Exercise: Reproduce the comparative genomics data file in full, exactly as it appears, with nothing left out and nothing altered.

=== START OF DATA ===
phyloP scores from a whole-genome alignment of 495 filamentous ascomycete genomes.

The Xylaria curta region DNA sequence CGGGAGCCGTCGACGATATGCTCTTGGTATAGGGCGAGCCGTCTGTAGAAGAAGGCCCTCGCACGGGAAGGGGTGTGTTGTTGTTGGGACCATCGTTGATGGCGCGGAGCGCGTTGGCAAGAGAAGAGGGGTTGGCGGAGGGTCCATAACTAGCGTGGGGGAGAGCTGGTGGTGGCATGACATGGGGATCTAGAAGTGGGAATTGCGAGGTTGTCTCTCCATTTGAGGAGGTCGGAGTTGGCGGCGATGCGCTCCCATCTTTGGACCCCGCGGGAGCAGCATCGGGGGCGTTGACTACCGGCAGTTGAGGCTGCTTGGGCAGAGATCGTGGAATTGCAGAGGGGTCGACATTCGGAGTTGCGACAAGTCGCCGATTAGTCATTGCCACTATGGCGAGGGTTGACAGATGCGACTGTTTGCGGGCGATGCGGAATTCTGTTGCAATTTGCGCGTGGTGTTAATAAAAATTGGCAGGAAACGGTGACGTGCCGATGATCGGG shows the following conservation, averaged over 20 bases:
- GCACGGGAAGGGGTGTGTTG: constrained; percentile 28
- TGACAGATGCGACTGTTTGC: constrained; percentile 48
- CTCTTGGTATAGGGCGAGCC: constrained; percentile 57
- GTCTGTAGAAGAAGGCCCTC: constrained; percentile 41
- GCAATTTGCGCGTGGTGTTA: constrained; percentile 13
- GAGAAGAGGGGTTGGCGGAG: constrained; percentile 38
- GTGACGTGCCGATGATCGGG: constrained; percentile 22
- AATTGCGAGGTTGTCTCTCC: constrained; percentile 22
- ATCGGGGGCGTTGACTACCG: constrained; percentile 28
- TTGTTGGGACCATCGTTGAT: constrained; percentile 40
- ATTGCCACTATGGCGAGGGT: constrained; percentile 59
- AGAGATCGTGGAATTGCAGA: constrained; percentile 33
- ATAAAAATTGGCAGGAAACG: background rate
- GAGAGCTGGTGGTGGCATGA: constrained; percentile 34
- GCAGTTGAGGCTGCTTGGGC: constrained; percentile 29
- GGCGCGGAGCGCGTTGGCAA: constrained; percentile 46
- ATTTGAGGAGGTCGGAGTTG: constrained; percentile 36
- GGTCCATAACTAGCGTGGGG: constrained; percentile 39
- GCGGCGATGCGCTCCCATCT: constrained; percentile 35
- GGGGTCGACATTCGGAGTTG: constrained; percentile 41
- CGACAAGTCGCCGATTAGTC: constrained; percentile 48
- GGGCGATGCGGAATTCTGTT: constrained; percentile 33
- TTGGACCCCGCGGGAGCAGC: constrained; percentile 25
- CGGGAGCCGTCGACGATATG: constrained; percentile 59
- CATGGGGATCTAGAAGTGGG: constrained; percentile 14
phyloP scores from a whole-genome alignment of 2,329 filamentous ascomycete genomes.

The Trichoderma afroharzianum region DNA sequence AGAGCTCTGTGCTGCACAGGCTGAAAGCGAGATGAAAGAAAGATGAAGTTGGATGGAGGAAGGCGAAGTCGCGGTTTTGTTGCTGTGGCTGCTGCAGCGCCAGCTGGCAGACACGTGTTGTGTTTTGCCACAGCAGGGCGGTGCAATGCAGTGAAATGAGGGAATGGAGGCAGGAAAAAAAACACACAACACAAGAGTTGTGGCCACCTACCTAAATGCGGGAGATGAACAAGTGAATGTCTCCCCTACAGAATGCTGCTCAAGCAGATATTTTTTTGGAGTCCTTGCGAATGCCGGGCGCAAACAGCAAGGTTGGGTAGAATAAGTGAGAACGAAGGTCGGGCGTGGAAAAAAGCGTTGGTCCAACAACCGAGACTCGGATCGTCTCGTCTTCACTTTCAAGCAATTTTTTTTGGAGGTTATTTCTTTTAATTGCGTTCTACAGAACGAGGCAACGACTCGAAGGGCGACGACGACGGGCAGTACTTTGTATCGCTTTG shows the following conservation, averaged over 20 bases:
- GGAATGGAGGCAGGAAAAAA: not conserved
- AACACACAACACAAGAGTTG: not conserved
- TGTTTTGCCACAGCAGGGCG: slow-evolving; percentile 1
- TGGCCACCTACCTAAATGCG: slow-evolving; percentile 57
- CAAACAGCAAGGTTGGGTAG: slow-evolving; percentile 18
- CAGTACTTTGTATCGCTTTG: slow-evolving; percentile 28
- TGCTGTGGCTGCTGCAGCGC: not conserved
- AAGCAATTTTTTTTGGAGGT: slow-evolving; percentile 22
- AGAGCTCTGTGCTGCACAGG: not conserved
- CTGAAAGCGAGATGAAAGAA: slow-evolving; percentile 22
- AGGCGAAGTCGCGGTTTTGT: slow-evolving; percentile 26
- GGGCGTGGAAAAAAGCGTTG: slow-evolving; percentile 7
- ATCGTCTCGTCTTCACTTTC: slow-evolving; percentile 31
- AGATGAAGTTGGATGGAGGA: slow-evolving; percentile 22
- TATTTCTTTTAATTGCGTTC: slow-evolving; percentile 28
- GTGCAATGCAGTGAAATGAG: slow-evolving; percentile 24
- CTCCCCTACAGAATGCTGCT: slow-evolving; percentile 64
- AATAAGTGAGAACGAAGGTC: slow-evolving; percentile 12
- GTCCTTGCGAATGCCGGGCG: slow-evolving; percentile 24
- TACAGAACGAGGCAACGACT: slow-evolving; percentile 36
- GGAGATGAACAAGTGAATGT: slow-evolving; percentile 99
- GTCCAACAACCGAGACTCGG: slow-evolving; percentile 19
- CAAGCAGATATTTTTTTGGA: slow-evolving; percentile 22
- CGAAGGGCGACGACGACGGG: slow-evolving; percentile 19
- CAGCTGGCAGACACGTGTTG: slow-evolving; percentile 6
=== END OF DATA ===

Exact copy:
phyloP scores from a whole-genome alignment of 495 filamentous ascomycete genomes.

The Xylaria curta region DNA sequence CGGGAGCCGTCGACGATATGCTCTTGGTATAGGGCGAGCCGTCTGTAGAAGAAGGCCCTCGCACGGGAAGGGGTGTGTTGTTGTTGGGACCATCGTTGATGGCGCGGAGCGCGTTGGCAAGAGAAGAGGGGTTGGCGGAGGGTCCATAACTAGCGTGGGGGAGAGCTGGTGGTGGCATGACATGGGGATCTAGAAGTGGGAATTGCGAGGTTGTCTCTCCATTTGAGGAGGTCGGAGTTGGCGGCGATGCGCTCCCATCTTTGGACCCCGCGGGAGCAGCATCGGGGGCGTTGACTACCGGCAGTTGAGGCTGCTTGGGCAGAGATCGTGGAATTGCAGAGGGGTCGACATTCGGAGTTGCGACAAGTCGCCGATTAGTCATTGCCACTATGGCGAGGGTTGACAGATGCGACTGTTTGCGGGCGATGCGGAATTCTGTTGCAATTTGCGCGTGGTGTTAATAAAAATTGGCAGGAAACGGTGACGTGCCGATGATCGGG shows the following conservation, averaged over 20 bases:
- GCACGGGAAGGGGTGTGTTG: constrained; percentile 28
- TGACAGATGCGACTGTTTGC: constrained; percentile 48
- CTCTTGGTATAGGGCGAGCC: constrained; percentile 57
- GTCTGTAGAAGAAGGCCCTC: constrained; percentile 41
- GCAATTTGCGCGTGGTGTTA: constrained; percentile 13
- GAGAAGAGGGGTTGGCGGAG: constrained; percentile 38
- GTGACGTGCCGATGATCGGG: constrained; percentile 22
- AATTGCGAGGTTGTCTCTCC: constrained; percentile 22
- ATCGGGGGCGTTGACTACCG: constrained; percentile 28
- TTGTTGGGACCATCGTTGAT: constrained; percentile 40
- ATTGCCACTATGGCGAGGGT: constrained; percentile 59
- AGAGATCGTGGAATTGCAGA: constrained; percentile 33
- ATAAAAATTGGCAGGAAACG: background rate
- GAGAGCTGGTGGTGGCATGA: constrained; percentile 34
- GCAGTTGAGGCTGCTTGGGC: constrained; percentile 29
- GGCGCGGAGCGCGTTGGCAA: constrained; percentile 46
- ATTTGAGGAGGTCGGAGTTG: constrained; percentile 36
- GGTCCATAACTAGCGTGGGG: constrained; percentile 39
- GCGGCGATGCGCTCCCATCT: constrained; percentile 35
- GGGGTCGACATTCGGAGTTG: constrained; percentile 41
- CGACAAGTCGCCGATTAGTC: constrained; percentile 48
- GGGCGATGCGGAATTCTGTT: constrained; percentile 33
- TTGGACCCCGCGGGAGCAGC: constrained; percentile 25
- CGGGAGCCGTCGACGATATG: constrained; percentile 59
- CATGGGGATCTAGAAGTGGG: constrained; percentile 14
phyloP scores from a whole-genome alignment of 2,329 filamentous ascomycete genomes.

The Trichoderma afroharzianum region DNA sequence AGAGCTCTGTGCTGCACAGGCTGAAAGCGAGATGAAAGAAAGATGAAGTTGGATGGAGGAAGGCGAAGTCGCGGTTTTGTTGCTGTGGCTGCTGCAGCGCCAGCTGGCAGACACGTGTTGTGTTTTGCCACAGCAGGGCGGTGCAATGCAGTGAAATGAGGGAATGGAGGCAGGAAAAAAAACACACAACACAAGAGTTGTGGCCACCTACCTAAATGCGGGAGATGAACAAGTGAATGTCTCCCCTACAGAATGCTGCTCAAGCAGATATTTTTTTGGAGTCCTTGCGAATGCCGGGCGCAAACAGCAAGGTTGGGTAGAATAAGTGAGAACGAAGGTCGGGCGTGGAAAAAAGCGTTGGTCCAACAACCGAGACTCGGATCGTCTCGTCTTCACTTTCAAGCAATTTTTTTTGGAGGTTATTTCTTTTAATTGCGTTCTACAGAACGAGGCAACGACTCGAAGGGCGACGACGACGGGCAGTACTTTGTATCGCTTTG shows the following conservation, averaged over 20 bases:
- GGAATGGAGGCAGGAAAAAA: not conserved
- AACACACAACACAAGAGTTG: not conserved
- TGTTTTGCCACAGCAGGGCG: slow-evolving; percentile 1
- TGGCCACCTACCTAAATGCG: slow-evolving; percentile 57
- CAAACAGCAAGGTTGGGTAG: slow-evolving; percentile 18
- CAGTACTTTGTATCGCTTTG: slow-evolving; percentile 28
- TGCTGTGGCTGCTGCAGCGC: not conserved
- AAGCAATTTTTTTTGGAGGT: slow-evolving; percentile 22
- AGAGCTCTGTGCTGCACAGG: not conserved
- CTGAAAGCGAGATGAAAGAA: slow-evolving; percentile 22
- AGGCGAAGTCGCGGTTTTGT: slow-evolving; percentile 26
- GGGCGTGGAAAAAAGCGTTG: slow-evolving; percentile 7
- ATCGTCTCGTCTTCACTTTC: slow-evolving; percentile 31
- AGATGAAGTTGGATGGAGGA: slow-evolving; percentile 22
- TATTTCTTTTAATTGCGTTC: slow-evolving; percentile 28
- GTGCAATGCAGTGAAATGAG: slow-evolving; percentile 24
- CTCCCCTACAGAATGCTGCT: slow-evolving; percentile 64
- AATAAGTGAGAACGAAGGTC: slow-evolving; percentile 12
- GTCCTTGCGAATGCCGGGCG: slow-evolving; percentile 24
- TACAGAACGAGGCAACGACT: slow-evolving; percentile 36
- GGAGATGAACAAGTGAATGT: slow-evolving; percentile 99
- GTCCAACAACCGAGACTCGG: slow-evolving; percentile 19
- CAAGCAGATATTTTTTTGGA: slow-evolving; percentile 22
- CGAAGGGCGACGACGACGGG: slow-evolving; percentile 19
- CAGCTGGCAGACACGTGTTG: slow-evolving; percentile 6